A month ago today, I gave my first ever IATEFL talk in Belfast: Breaking Stigma, Building Skills: Representing Mental Illness in ELT Materials. Given that the subject of mental illness often makes people squirm awkwardly and look away, I wasn’t expecting much of an audience or a response to the topic.
I couldn’t have been more wrong. It seems I’m far from alone in wanting to see mental health challenges (the term I prefer to use for mental illness) represented in ELT materials. So, in case you couldn’t make it to IATEFL, here’s a quick summary of what the session was about.
The title of my talk sort of gives the game away. In a nutshell, my argument was (and is) that mental health challenges should be represented in ELT materials for a couple of reasons. Firstly, mental health challenges are highly stigmatised, but representations of mental health challenges can help reduce stigma. Secondly, one in four of us will experience a mental health challenge in our lifetime and we need to equip students with the skills and language to deal with their own mental health and that of others.
To show how this kind of representation could be achieved, I shared my own materials that showed different approaches to the inclusion of mental health challenges. The first, a reading lesson about panic attacks, is similar to something you might see in today’s ELT materials. Check out two pages of the lesson below.
The other examples showed a more usualised approach and represented mental health challenges in an incidental way. The first of these was a reading text that represented OCD. You can see this in the image below. The other was a listening script that represented the everyday experience of having anxiety.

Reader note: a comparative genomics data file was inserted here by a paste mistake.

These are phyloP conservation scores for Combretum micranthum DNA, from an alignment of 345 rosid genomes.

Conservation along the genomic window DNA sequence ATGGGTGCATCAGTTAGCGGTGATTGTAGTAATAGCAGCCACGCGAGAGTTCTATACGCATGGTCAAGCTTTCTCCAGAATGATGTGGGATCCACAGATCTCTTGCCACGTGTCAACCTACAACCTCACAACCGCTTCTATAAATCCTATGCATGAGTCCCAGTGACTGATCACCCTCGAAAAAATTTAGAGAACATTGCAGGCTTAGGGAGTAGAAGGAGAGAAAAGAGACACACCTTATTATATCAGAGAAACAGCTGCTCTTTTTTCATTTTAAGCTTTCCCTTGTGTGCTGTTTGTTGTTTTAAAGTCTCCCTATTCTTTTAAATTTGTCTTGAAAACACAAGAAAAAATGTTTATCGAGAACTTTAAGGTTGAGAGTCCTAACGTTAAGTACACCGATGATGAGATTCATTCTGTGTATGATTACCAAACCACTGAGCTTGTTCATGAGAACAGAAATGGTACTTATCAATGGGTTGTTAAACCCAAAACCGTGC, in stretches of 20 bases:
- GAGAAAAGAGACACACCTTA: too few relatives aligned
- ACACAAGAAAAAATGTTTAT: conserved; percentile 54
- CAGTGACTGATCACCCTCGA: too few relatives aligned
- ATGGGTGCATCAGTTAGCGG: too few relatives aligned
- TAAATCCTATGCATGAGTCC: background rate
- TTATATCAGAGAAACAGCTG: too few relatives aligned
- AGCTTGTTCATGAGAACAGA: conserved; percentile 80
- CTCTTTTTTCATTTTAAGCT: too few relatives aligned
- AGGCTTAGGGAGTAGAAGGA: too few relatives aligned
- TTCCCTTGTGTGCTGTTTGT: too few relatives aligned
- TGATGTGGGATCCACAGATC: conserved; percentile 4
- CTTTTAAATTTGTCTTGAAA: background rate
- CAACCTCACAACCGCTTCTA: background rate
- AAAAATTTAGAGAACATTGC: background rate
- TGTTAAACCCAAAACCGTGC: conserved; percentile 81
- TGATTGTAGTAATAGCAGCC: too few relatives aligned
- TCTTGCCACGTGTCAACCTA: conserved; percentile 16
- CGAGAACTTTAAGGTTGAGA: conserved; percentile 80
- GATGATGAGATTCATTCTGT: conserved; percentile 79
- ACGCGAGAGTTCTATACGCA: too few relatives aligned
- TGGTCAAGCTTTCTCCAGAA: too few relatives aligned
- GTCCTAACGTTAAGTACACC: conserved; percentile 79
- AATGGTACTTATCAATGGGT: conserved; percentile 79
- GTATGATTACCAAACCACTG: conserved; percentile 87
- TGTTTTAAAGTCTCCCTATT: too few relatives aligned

For all of the materials, I looked at how Teacher’s Books could and should support teachers and students who are using materials that touch on challenging topics. I also shared some ideas about the thorny topic of how teachers can deal with potentially triggering topics, like mental health challenges.
Finally, I made it clear that my talk was the start of a conversation. I fully acknowledge that each teaching context may require a different approach in terms of representing mental health challenges. So, more dialogue and research around this topic is needed before we start including it in published projects.
With that in mind, I’m hatching a plan to do some research about inclusive materials with teachers. This is all still taking shape, but if you’re a teacher who’d like to trial some inclusive materials next year, please do drop me a line at lottie@lottiegalpin.
And, if you’d like to get a couple of other perspectives of the talk, Sandy Millin and Phil Longwell wrote great summaries of what I covered.
Lottie Galpin is a DEI in ELT consultant, trainer, editor and writer. To find out more about her work and her courses for freelance editors and writers, check out www.lottiegalpin.com.